In one of the most blatant (and effective) government-sponsored propaganda efforts in recent history, bureaucrats during World War II blanketed our country with images of Rosie the Riveter, a heavily-muscled factory worker.   The campaign aimed to change women’s expectations about themselves and drive them from their homes into factories to take the place of their men who were otherwise occupied on the battlefield.  Rosie’s success is but one illustration that “the media” can in fact engineer the way we think about ourselves.  But, be careful what you wish for:  Whoever is in charge gets to decide what a “desirable” body should be.

The Digital Self: You Are What You POST

In Chapter 6, Consumer Behavior, self-concept digital identity marketing advertising on April 24, 2017 at 9:25 am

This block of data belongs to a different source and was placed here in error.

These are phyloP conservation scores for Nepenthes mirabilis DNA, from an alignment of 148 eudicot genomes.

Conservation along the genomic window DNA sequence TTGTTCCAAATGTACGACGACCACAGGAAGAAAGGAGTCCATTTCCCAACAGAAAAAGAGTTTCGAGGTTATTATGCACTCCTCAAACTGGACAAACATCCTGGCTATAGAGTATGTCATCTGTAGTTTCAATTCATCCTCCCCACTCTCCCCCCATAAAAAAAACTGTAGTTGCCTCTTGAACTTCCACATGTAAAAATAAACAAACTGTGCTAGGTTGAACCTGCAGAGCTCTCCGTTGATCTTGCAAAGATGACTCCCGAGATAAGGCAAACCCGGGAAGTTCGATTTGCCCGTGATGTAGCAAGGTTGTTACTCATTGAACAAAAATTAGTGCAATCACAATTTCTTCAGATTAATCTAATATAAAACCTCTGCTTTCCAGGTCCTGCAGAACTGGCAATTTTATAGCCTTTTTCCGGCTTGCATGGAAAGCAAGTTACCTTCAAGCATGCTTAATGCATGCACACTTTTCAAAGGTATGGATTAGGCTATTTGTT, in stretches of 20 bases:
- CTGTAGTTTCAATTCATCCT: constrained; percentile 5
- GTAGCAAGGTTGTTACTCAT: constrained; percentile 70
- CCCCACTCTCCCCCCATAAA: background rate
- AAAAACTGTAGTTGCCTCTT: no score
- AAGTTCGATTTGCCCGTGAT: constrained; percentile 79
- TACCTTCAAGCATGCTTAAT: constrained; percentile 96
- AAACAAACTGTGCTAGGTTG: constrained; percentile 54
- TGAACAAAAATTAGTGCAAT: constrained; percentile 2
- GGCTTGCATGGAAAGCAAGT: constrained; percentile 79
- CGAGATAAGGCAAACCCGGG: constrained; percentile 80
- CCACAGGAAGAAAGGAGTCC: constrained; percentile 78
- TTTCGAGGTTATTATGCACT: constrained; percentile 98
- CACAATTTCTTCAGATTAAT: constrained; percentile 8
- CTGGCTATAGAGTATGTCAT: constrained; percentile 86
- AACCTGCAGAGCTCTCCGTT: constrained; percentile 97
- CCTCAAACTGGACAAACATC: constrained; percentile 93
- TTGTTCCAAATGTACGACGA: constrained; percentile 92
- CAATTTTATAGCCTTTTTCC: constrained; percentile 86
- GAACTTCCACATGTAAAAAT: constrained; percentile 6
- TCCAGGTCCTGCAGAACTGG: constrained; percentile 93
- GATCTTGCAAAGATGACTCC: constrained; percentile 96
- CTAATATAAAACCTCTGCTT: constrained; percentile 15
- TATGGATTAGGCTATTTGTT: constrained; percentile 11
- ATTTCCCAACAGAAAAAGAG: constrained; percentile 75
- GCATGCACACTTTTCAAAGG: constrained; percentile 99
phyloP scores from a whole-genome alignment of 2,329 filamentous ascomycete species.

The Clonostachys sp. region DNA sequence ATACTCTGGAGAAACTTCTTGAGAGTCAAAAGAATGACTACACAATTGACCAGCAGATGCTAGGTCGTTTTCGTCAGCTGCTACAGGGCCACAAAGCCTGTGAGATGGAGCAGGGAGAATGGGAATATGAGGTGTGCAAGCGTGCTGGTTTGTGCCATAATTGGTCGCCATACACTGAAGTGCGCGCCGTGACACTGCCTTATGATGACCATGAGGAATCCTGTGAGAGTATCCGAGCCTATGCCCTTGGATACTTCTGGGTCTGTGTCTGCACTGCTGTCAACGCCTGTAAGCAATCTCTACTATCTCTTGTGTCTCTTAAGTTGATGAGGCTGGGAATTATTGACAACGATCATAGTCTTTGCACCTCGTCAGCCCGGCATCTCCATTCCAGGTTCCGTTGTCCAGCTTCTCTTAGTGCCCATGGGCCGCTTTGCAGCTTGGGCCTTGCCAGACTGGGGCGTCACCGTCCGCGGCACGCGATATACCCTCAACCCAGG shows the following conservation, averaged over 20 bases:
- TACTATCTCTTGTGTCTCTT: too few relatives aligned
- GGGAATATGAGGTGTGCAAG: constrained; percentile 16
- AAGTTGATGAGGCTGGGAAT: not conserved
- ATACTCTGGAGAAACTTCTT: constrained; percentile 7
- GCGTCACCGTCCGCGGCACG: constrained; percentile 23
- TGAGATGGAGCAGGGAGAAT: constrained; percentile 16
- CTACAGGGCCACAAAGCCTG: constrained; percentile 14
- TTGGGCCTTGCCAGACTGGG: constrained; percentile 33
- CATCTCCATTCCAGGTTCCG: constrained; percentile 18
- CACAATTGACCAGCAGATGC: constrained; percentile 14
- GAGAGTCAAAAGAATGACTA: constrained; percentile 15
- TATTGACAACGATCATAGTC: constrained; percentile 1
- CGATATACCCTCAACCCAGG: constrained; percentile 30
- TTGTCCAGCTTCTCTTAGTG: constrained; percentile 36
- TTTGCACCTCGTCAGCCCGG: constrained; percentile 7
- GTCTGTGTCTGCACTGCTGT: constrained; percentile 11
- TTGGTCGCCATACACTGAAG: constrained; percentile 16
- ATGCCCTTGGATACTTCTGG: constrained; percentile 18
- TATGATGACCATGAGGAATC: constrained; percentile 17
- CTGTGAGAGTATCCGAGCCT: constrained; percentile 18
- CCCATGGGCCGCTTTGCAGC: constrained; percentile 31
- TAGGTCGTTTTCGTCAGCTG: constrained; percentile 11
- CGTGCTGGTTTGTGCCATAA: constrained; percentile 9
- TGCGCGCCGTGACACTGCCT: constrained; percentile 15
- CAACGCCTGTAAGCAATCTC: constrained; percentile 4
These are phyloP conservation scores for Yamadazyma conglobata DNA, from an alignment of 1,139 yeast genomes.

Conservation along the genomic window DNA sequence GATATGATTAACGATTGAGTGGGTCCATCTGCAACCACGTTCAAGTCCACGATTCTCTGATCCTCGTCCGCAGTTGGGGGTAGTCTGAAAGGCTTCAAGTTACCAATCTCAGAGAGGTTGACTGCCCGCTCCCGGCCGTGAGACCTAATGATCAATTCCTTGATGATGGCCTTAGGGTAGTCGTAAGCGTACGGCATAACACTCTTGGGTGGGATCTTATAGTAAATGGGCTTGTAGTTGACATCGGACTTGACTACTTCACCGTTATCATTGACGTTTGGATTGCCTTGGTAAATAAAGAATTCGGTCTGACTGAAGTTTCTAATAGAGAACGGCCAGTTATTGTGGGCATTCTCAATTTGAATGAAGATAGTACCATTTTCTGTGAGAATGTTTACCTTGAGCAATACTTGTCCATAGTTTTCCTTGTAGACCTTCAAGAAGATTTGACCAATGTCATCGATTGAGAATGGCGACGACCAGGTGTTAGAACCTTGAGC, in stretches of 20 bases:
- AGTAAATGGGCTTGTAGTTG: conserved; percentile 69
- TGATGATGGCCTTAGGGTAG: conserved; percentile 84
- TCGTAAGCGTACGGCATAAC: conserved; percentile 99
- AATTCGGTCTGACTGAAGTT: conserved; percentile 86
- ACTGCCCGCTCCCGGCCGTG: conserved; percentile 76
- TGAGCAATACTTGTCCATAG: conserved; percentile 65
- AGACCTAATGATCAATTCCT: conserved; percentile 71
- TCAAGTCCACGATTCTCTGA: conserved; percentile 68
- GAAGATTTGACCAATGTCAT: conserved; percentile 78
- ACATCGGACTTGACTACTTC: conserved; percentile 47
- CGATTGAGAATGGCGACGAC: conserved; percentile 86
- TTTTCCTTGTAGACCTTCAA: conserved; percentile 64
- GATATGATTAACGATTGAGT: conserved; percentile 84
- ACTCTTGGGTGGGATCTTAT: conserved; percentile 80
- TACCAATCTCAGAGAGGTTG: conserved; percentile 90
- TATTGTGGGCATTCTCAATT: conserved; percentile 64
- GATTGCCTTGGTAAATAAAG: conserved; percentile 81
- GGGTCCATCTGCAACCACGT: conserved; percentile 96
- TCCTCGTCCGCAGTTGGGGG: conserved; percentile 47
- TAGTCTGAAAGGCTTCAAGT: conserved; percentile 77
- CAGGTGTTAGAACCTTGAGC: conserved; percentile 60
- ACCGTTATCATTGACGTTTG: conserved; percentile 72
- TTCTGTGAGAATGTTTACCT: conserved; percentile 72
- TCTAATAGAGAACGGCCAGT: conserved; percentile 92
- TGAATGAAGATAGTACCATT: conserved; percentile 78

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In a recent post, I wrote about the prevalence of “fake news” with regard to the images of men and women we see in advertising:

http://michaelrsolomon.com/2017/04/17/the-photoshopped-self-fake-news-or-the-new-reality/

I noted that people have been manipulating their images for centuries. But the big news today is that mainstream consumers now employ the same methods that used to be available only to the rich and famous as they actively manage their digital selves.

At the risk of stating the obvious, the entire cosmetics and apparel industrial complex owes its very existence to the desires of the masses to manage their social identities. Professional “identity managers” assume many forms, from hairstylists and cosmetologists to wardrobe consultants and resume writers. Doctors perform nearly 860,000 cosmetic-surgery procedures in the U.S. each year alone.  In some circles nose jobs or breast implants are part of the rite-of-passage for teenage girls, and an increasing number of men spring for pectoral enlargements.